Modeling spatiotemporal abundance and movement dynamics using an integrated spatial capture–recapture movement model
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Modeling spatiotemporal abundance and movement dynamics using an integrated spatial capture–recapture movement model

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    Animal movement is a fundamental ecological process affecting the survival and reproduction of individuals, the structure of populations, and the dynamics of communities. Methods to quantify animal movement and spatiotemporal abundances, however, are generally separate and therefore omit linkages between individual‐level and population‐level processes. We describe an integrated spatial capture–recapture (SCR) movement model to jointly estimate (1) the number and distribution of individuals in a defined spatial region and (2) movement of those individuals through time. We applied our model to a study of polar bears (Ursus maritimus) in a 28,125 km2 survey area of the eastern Chukchi Sea, USA in 2015 that incorporated capture–recapture and telemetry data. In simulation studies, the model provided unbiased estimates of movement, abundance, and detection parameters using a bivariate normal random walk and correlated random walk movement process. Our case study provided detailed evidence of directional movement persistence for both male and female bears, where individuals regularly traversed areas larger than the survey area during the 36‐day study period. Scaling from individual‐ to population‐level inferences, we found that densities varied from <0.75 bears/625 km2 grid cell/day in nearshore cells to 1.6–2.5 bears/grid cell/day for cells surrounded by sea ice. Daily abundance estimates ranged from 53 to 69 bears, with no trend across days. The cumulative number of unique bears that used the survey area increased through time due to movements into and out of the area, resulting in an estimated 171 individuals using the survey area during the study (95% credible interval 124–250). Abundance estimates were similar to a previous multiyear integrated population model using capture–recapture and telemetry data (2008–2016; Regehr et al., Scientific Reports 8:16780, 2018). Overall, the SCR–movement model successfully quantified both individual‐ and population‐level space use, including the effects of landscape characteristics on movement, abundance, and detection, while linking the movement and abundance processes to directly estimate density within a prescribed spatial region and temporal period. Integrated SCR–movement models provide a generalizable approach to incorporate greater movement realism into population dynamics and link movement to emergent properties including spatiotemporal densities and abundances.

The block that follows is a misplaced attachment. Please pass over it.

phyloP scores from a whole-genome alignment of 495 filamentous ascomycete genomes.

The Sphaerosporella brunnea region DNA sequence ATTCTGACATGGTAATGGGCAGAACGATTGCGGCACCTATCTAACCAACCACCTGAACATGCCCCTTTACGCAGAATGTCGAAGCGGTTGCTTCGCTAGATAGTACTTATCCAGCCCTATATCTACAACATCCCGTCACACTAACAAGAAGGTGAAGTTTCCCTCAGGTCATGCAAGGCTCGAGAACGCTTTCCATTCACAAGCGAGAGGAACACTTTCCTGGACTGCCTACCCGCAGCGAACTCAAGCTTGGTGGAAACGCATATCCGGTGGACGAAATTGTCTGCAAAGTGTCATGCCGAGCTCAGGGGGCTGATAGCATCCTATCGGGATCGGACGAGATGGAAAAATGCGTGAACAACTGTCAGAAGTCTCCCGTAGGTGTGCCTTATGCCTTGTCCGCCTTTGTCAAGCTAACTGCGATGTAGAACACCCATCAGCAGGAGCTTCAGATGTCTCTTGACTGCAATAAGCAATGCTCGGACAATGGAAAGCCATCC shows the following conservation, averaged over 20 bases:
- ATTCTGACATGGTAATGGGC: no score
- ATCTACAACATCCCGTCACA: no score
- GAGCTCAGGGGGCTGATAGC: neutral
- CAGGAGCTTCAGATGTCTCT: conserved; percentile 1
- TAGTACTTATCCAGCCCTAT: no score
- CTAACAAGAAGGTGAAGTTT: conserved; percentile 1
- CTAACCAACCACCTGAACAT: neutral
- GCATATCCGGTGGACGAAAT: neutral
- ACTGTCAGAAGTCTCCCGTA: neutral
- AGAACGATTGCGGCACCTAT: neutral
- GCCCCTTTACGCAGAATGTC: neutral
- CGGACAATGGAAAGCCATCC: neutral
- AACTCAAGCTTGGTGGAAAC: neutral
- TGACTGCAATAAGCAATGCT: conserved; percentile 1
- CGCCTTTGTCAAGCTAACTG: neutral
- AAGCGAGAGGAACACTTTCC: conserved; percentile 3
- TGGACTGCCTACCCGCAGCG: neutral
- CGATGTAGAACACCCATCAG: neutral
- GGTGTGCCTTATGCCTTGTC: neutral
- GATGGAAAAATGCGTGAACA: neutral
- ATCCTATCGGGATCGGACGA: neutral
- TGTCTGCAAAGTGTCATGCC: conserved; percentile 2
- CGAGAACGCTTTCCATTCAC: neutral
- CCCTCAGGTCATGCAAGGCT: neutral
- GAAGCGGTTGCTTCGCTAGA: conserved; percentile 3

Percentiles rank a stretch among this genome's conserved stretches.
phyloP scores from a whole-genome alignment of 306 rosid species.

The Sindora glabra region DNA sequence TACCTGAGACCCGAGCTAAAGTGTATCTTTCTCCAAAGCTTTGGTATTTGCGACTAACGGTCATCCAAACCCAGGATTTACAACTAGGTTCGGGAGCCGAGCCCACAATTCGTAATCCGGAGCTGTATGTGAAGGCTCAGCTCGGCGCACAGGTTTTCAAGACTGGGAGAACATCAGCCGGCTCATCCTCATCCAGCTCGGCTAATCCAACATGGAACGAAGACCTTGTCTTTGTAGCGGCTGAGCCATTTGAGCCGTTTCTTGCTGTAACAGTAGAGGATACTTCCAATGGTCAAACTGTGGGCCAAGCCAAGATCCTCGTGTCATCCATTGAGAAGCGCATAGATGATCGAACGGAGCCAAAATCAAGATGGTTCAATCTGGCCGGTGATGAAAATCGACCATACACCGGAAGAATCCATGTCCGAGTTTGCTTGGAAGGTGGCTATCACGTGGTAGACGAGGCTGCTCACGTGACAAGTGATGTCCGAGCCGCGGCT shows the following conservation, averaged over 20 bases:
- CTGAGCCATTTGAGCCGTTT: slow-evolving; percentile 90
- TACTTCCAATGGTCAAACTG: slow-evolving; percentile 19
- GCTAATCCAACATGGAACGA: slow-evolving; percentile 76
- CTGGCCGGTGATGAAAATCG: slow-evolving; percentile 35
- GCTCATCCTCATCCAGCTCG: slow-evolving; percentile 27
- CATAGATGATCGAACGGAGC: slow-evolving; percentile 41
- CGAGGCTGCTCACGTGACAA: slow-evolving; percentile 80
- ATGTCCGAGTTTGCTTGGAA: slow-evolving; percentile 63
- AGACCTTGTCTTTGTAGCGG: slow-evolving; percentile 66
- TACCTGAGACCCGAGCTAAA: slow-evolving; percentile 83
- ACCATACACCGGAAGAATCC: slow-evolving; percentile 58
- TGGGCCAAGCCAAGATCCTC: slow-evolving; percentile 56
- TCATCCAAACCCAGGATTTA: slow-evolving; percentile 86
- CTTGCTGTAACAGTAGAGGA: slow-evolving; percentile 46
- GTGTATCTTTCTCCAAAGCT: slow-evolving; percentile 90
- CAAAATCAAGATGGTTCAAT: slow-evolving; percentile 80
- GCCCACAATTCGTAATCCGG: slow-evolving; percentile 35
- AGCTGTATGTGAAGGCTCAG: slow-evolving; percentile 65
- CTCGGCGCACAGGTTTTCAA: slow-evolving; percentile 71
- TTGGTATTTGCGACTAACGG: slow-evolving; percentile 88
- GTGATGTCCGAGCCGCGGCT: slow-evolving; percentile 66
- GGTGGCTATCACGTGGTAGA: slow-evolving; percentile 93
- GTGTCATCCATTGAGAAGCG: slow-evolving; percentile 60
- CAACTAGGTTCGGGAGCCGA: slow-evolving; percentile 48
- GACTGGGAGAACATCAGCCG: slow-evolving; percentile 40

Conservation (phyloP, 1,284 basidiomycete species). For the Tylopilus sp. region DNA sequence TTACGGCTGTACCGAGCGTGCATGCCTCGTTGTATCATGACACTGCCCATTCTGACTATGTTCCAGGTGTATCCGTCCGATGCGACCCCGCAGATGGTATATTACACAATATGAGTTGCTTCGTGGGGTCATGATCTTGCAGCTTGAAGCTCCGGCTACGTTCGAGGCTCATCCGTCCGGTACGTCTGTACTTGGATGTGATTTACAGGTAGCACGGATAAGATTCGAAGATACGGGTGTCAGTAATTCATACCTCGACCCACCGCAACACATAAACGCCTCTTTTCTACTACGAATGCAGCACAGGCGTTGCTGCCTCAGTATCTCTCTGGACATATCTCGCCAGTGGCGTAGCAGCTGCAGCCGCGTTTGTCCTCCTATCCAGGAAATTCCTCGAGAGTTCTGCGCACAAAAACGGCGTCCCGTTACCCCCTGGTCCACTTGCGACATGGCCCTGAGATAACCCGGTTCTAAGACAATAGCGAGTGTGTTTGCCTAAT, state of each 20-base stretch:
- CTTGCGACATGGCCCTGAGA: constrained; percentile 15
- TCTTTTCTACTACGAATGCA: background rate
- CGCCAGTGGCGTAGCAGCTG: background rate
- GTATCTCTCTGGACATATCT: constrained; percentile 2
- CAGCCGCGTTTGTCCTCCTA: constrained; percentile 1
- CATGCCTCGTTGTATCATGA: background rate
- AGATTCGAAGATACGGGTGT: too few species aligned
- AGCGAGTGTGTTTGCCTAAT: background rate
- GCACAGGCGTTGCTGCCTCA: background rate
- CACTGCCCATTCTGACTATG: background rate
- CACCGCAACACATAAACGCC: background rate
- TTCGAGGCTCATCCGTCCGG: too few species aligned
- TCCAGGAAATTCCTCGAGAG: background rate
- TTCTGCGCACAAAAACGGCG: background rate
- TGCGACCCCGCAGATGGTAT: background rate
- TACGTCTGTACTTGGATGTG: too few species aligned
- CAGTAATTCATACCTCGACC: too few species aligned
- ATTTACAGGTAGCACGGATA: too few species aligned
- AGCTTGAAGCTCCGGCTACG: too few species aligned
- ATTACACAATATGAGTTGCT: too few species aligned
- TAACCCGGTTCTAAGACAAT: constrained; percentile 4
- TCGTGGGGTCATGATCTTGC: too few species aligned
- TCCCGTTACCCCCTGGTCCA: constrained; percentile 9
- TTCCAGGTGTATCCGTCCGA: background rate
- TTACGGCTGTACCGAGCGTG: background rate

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    Ecology, 103(10)
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    CC BY
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